Evelyn Judy Buehler

March 18, 1953 - Chicago
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Jesting Jack, Jinxed Jill

Jack and Jill were brother and sister, whose environs were hilly and green;
And they groomed horses and worked in gardens, oft 'til a moonlight scene.

They did daily chores on a farm, in the outlying regions of Center Kingdom;
Like collecting eggs and feeding their animals, under the varying sun prism.

They swept the porch and milked goats, or harvested vegetables and fruits;
Like the mad flight of lovely Esmeralda, when autumn colors were in pursuit!

Their frisky friends were farmers' children from nearby, with a few far-flung;
And they found favorite spots for flying kites, after hectic chores were done.

A finer family could never be found, than fiercely devoted, Father and Mother,
Always faithful to their forthright king, like cherry blossoms, sun smothered.

They lived in the house of orange-pink sunrise, deep green, beauty blessed;
For early rising became habit, like red blooms, magenta butterflies pressed.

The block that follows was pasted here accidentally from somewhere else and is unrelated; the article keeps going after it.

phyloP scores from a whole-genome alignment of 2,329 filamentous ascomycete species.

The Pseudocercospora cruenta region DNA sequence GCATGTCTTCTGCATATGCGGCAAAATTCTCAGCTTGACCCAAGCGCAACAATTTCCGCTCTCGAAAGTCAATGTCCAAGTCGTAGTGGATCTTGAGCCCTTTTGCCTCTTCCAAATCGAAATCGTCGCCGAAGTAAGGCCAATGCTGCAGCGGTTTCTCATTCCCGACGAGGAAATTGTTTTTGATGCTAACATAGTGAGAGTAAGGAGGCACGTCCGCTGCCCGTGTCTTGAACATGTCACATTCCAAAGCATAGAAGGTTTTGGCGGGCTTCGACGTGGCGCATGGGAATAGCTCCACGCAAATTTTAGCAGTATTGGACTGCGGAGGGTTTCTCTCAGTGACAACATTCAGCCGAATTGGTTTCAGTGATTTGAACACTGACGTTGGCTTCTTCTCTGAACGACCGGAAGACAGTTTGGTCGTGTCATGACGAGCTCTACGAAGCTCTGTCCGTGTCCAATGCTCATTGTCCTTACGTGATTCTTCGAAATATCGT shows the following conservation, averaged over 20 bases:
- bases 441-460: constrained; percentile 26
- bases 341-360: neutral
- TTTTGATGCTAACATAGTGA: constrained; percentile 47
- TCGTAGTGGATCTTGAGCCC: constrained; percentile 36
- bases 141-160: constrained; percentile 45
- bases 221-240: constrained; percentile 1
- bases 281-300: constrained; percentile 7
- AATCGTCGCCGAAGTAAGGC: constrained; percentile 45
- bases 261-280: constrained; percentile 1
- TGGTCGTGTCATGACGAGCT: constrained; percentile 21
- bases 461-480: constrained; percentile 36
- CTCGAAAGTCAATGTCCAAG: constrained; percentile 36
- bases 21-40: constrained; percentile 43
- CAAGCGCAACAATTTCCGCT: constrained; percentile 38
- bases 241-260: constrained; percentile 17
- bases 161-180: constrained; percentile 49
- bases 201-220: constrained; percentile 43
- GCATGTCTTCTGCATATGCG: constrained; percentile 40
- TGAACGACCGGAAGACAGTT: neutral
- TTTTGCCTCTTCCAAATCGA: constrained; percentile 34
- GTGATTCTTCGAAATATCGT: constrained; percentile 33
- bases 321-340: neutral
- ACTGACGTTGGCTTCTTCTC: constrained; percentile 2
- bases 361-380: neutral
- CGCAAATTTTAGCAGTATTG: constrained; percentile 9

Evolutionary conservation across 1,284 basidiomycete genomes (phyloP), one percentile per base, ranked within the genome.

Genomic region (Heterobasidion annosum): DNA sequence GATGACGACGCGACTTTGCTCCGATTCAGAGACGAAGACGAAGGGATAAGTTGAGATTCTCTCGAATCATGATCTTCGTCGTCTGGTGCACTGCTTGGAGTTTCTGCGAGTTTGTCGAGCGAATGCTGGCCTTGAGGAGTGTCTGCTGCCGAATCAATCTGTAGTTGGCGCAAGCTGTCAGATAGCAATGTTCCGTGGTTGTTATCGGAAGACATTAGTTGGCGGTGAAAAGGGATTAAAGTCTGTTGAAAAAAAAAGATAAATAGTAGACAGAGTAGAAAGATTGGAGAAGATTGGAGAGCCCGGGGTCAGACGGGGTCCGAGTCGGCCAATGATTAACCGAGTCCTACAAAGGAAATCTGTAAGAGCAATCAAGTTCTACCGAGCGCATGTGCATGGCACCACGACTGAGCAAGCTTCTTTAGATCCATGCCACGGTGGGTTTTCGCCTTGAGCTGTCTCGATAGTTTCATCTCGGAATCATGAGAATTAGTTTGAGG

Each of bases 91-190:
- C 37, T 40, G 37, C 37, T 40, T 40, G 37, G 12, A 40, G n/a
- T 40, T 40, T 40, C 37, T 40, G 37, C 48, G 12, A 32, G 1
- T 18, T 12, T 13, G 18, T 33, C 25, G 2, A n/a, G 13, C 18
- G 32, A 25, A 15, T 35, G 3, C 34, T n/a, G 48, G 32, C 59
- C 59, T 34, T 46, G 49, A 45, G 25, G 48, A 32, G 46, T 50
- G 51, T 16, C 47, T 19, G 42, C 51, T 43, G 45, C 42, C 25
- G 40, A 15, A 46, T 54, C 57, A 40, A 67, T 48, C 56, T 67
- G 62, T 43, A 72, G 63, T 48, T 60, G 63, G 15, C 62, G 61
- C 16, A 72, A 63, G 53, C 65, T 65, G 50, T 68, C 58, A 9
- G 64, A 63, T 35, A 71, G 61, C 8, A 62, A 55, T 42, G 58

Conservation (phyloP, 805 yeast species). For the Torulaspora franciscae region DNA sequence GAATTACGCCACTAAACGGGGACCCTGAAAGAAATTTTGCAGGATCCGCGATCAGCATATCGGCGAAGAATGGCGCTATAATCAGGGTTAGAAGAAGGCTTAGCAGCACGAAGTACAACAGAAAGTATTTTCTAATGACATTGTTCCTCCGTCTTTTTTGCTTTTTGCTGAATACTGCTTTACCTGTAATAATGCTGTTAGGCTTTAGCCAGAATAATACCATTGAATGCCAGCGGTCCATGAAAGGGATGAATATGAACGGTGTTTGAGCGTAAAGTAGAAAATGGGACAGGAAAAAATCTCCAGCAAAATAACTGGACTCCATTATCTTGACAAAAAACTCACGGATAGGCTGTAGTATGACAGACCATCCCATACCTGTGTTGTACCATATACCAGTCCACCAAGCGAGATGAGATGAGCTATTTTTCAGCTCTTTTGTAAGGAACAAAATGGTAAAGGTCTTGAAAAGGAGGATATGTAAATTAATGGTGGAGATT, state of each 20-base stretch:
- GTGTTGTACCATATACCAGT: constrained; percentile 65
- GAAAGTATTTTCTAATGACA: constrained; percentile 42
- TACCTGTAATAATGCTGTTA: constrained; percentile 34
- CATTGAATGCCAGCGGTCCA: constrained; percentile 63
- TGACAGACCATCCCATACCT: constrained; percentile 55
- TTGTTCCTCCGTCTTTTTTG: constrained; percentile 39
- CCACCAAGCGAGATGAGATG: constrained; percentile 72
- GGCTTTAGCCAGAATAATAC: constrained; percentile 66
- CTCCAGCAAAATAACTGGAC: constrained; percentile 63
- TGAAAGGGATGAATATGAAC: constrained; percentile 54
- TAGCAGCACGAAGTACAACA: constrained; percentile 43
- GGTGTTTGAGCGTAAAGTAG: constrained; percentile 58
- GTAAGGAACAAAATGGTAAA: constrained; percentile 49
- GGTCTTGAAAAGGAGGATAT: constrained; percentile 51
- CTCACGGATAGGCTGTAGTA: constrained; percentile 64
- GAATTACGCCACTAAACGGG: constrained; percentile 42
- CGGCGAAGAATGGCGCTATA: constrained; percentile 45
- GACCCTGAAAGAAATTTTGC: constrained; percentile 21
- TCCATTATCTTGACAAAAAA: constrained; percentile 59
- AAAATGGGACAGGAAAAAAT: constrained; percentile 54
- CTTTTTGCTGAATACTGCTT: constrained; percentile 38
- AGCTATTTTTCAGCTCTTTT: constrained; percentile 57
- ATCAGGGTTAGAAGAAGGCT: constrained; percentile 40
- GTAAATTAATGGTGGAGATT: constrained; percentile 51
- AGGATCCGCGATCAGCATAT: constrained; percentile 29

The pace was slower and very peaceful, along the pretty path to their door;
And larks, finches and warblers played, prancing and singing musical scores.

Nearest neighbors from the Jones farm, naturally visited with word of mouth,
On nice, nectarine days without clouds, bearing nosegays, sunshine doused!

Toothache blooms were receiving patients, and caring, bleeding hearts wept;
As mountains align like stoic soldiers, in red realms, where no one has slept.

Confetti colored fields bore celebration blooms, gravely honoring all sunsets;
As shy, sensitive plants hid themselves away, from fervid sun's rouge regrets.

Like many brothers, Jack at times teased Jill, as he did on the way up the hill;
As he and Jill were fetching water; when summer bloomed, and birds trilled.

Pupils at a parish school, Jill had forgot her lessons-Jack laughed and laughed.
Jill saw scarlet rage, pushed Jack, then was aghast! Tensest moments passed!

As the hill was steep, jesting Jack went flying, and Jill, too, lost her balance.
Jack's head hit a rock and he lay still, as did Jill in amber noon, like a trance.

A hill was no place for fighting. Poor Jill lost her temper, as sapphires rained;
For jinxed by the heavy bucket, she fell too; and siblings lay in blooms' reign.

Worried Mother and Father sought the children, and the missing crystal water,
Frantic to find them both unconscious, a darling only son, and only daughter!

For a long time, Jill was sore all over, while her brother, Jack was concussed.
Both laid abed for weeks, mauve dawn to plum evening, when crickets fussed.

They grew closer through shared convalescence, aware of their special bond;
As love and caring replaced fighting, as if a fairy had waved her magic wand!
195 Total read